4. Use Topic Sentences
A topic sentence introduces a paragraph and is important because it indicates that the paragraph is about. This lets the reader know what kind of information to expect.
After you’ve developed your outline, use it to write the topic sentences that will introduce each paragraph.
Continuing with our example, use the outline list to start the following topic sentences:
Your sales reports are important because…
The information that you need to supply is…
Use the following software to produce your reports…
Your reports are due on the following dates…
If you have any problems with the schedule, please…
5. Keep Paragraphs Short and Focused
Keep all your paragraphs short and focused on the topic sentence. As you write, you’ll find that other ideas and thoughts come up. But if you write ideas down as you think of them, your writing will become confusing and your paragraphs will be too long. You will find yourself losing track of what you are trying to say.
Get into the habit of sticking to only one though in each paragraph. As additional thoughts come, write them down off to the side, or if you’re using a word processor, in parentheses. When you finish, go back to these extra ideas and determine if they support what you want to say. If they do, decide whether they fit within existing paragraphs or if they need their own separate paragraph.
6. Use the Active Voice
Instead of writing, “All sales reports are to be written according to the standards in the Sales Memo of 9/19/91,” write, “Use the standards in the Sales Memo of 9/19/91 when writing your sales reports.”
The active voice is easier to understand than the passive. If you use the active voice, you’ll find your own thinking will become clearer and your readers will have an easier time understanding what you are saying.
7. Use Simple Words
Use words that are easy to understand. Remember, you’re trying to communicate information. Using uncommon or hard-to-understand words will make you writing confusing even if you use them correctly. When readers come upon a difficult word, they are more apt to skip over it than to reach for a dictionary. When that happens, you’ve failed at achieving your purpose.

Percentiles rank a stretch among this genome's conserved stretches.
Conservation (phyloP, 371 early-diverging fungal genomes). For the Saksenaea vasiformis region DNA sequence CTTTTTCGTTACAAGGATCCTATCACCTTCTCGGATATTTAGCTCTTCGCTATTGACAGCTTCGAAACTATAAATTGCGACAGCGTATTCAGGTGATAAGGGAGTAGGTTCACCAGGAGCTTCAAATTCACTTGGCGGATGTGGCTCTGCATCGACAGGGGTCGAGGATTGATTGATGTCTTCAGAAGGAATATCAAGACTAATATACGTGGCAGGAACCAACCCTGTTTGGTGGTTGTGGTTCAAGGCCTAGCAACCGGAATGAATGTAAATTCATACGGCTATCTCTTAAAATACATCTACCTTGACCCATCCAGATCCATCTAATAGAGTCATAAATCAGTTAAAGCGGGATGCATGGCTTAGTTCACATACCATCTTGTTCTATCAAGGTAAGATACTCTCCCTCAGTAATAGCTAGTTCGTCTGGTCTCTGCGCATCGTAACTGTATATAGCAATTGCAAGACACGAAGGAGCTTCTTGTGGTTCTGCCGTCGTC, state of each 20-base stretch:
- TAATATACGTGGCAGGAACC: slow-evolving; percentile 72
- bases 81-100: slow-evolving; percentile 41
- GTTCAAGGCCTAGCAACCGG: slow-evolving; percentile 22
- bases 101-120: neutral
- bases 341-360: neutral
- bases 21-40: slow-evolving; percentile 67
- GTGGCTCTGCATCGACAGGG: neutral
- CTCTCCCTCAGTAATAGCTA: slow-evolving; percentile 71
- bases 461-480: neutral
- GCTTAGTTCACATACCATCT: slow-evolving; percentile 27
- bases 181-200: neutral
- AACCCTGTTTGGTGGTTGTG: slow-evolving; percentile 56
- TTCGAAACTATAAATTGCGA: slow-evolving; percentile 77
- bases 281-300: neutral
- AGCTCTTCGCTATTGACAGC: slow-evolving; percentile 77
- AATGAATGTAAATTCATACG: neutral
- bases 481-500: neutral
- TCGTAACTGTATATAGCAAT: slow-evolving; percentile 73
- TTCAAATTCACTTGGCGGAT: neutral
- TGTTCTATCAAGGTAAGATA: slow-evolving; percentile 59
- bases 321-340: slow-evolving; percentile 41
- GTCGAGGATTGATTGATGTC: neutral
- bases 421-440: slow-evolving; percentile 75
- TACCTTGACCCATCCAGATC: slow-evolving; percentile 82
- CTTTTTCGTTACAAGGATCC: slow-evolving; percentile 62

8. Avoid Hackneyed Phrases
We are all familiar with phrases like pursuant to you letter; herein contain; yours in receipt of; be advised that. These phrases (and all their relatives) are intrinsically confusing and indicate that the writer hasn’t put much thought into his or her writing.
Besides being the mark of the poor communicator, hackneyed phrases frustrate effective communication. When a reader comes across one of these tired phrases, the natural impulse is to look beyond it to something that captures interest. This often means missing important information located near the banal phrase.
Always write a first draft. When it is finished, edit your writing. Look for typos and sentences that don’t make sense. Check your spelling. If your word processor has a spelling checker, use it.
10. Read Out Loud
Be sure to read your communication out loud. Often, a paragraph that doesn’t sound right has an underlying structural or logical fault. If it doesn’t sound right, find out why.
If you have the time, place your communication off to the side for a day or two before you re-read it. You’ll be surprised at how it looks after this brief period.
Any one of these tips can improve your written communications. Use them all and you’ll find that you have significantly increased the odds for succeeding at your business.